Centino said they are also expanding their computer clusters to support grid capacity, but the worldwide chip shortage caused by the COVID-19 pandemic restrictions delayed the process of acquiring the servers. “So, we are looking to launch early next year for the computer cluster, around the first quarter,” he said. 

The OSG has over 100 participants that provide access to large computing resources. The most notable ones include the Large Hadron Collider Beauty Experiment, the Fermi Natural Accelerator Lab (Fermilab), and Dark Energy Survey.

Guam Green Growth recognizes first cohort of Conservation Corps graduates


An innovative program designed to establish the foundation for workforce development in an emerging green economy achieved a milestone this month by holding its first graduation.  

The University of Guam’s Guam Green Growth Initiative recognized its first batch of conservation corps graduates on Friday, Nov. 19, at the Ricardo J. Bordallo Governor’s Complex (Adelup) in Hagåtña. 

The following Conservation Corps members graduated from the program: Nikomang Bradley, Joseph Certeza, Alana Chargualaf, Abby Crain, EnyDennis Dali, Claudia Rosalia Guerrero, Jacqueline Jones, Drake Kemp, Lusech Ngirakesau, Daniel Stone, Kaya Taitano, and Kevin Wong.  

G3 launched the conservation corps program in partnership with UOG Center for Island Sustainability, NSF Guam EPSCoR and UOG Global Learning and Engagement in June. For the past five months, the 12 members trained full time on various sustainability topics, such as agriculture and aquaculture, island beautification, invasive species removal, reforestation, circular economy and recycling, to renewable energy.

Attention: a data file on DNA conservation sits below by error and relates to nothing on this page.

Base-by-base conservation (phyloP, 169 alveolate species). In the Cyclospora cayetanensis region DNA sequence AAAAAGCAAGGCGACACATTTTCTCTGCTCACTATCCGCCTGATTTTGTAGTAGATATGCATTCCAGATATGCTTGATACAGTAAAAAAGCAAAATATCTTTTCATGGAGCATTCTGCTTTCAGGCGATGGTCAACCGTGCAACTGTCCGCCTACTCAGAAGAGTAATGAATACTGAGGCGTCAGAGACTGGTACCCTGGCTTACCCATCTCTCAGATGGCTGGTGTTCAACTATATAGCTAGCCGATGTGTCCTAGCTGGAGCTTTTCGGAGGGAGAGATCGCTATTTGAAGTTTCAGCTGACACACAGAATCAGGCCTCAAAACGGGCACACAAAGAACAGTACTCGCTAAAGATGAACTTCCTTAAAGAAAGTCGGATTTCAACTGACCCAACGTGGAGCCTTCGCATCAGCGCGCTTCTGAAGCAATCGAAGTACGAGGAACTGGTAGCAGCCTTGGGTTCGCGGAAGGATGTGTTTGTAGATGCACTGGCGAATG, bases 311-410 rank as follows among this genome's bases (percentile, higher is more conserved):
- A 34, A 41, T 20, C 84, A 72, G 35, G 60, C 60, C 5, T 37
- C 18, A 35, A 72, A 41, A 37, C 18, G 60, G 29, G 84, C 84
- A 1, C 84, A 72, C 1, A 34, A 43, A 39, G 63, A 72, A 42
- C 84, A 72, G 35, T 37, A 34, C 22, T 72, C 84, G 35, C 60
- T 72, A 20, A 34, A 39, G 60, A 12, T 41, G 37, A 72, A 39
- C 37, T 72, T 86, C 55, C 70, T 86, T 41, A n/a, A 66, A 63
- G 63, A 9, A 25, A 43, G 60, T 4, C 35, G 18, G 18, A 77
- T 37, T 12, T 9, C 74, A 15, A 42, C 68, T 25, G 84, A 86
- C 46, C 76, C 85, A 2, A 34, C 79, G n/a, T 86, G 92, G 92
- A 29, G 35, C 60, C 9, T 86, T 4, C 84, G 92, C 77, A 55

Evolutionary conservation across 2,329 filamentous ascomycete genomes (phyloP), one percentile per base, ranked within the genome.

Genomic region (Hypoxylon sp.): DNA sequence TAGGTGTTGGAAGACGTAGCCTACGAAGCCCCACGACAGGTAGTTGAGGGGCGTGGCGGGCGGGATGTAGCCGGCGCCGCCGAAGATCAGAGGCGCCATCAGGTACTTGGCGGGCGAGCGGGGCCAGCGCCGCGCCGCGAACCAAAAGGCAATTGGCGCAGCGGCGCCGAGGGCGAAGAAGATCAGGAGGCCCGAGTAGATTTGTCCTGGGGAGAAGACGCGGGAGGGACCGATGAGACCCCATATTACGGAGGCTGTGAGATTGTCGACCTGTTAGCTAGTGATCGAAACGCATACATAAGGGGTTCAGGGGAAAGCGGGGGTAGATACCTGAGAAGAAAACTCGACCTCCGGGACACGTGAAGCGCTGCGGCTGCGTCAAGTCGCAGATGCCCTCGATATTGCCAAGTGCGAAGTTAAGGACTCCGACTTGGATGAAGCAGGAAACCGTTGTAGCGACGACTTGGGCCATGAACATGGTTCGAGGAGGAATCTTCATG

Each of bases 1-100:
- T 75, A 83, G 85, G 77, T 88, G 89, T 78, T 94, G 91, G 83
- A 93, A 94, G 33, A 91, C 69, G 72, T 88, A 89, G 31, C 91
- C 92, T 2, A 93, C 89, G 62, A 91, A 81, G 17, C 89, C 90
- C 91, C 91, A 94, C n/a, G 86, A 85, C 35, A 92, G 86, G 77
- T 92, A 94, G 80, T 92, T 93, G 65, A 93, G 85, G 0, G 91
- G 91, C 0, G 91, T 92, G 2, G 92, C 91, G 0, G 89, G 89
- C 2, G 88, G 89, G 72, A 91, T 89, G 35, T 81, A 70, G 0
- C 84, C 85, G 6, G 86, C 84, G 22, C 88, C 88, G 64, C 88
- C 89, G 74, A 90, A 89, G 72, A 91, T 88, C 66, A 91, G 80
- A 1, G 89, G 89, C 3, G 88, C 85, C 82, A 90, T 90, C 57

“Through the G3 Conservation Corps program, the 12 corps member are now trained in these focus areas, and these can be applied in agencies, organizations, and businesses to help transition our island into a green economy,” UOG President Thomas Krise said on the conservation corps’ contribution to G3’s overarching goal. 

Krise said the members will receive continuing education units for completing the workforce development program. “This is supported by our partnership with the Global Learning Education and the Center for Island Sustainability. This is such a great way to combine education with all your other successes,” Krise said, addressing the members of the conservation corps.  

At the graduation, Austin Shelton, UOG Center for Island Sustainability and Sea Grant director, highlighted the contributions of the first batch of Conservation Corps members. “When Guam Green Growth started, I shared that sustainability is about human society, the natural environment, and the economy. And you [graduates] have been an important part of getting ready to prepare our community and our workforce for the emerging green economy.”  

From Jun. 23 to Nov. 9, 2021, the conservation corps accomplished the following: 

  • Engaged community participants and leveraged 4,149 volunteer hours  
  • Picked up 578 extra-large bags of trash, removed 211 white goods and bulky waste; 
  • Collected and recycled 70,516 aluminum cans; 
  • Installed 641solar panels and changed 693 fluorescent bulbs to LED; 
  • Prepped 10 acres of land for reforestation projects; 
  • Planted 2,890 trees and 2,024 food crops; 
  • Built 690 ft. of erosion control devices; 
  • Completed 9 painting projects (murals, bus stops, safety barricades, etc.); 
  • Conducted 6 beach and 19 roadside cleanups, and; 
  • Removed 400 feet of chain of love and 212 invasive bamboo stalks. 

At the ceremony, Lt. Governor Joshua Tenorio commended the conservation corps graduates, “I am really happy and grateful for this great partnership with the University of Guam Center for Island Sustainability and really how all of you are pioneers in this movement to transform the island. In many ways and across many disciplines, the public sector, private sector and civil society.” 

Guam EPSCoR is a catalyst for Guam Green Growth and the Conservation Corps.


Guam Green Growth or G3 is the island’s most comprehensive public-private partnership created to achieve a sustainable future. Aligned with the 17 UN Sustainable Development Goals, G3 cultivates an ecosystem for transformative action to achieve our island’s sustainable, prosperous, and equitable future. UOG facilitates the island-wide initiative in cooperation with the Office of the Governor of Guam and the 99 members of the G3 Working Group representing all sectors of our society.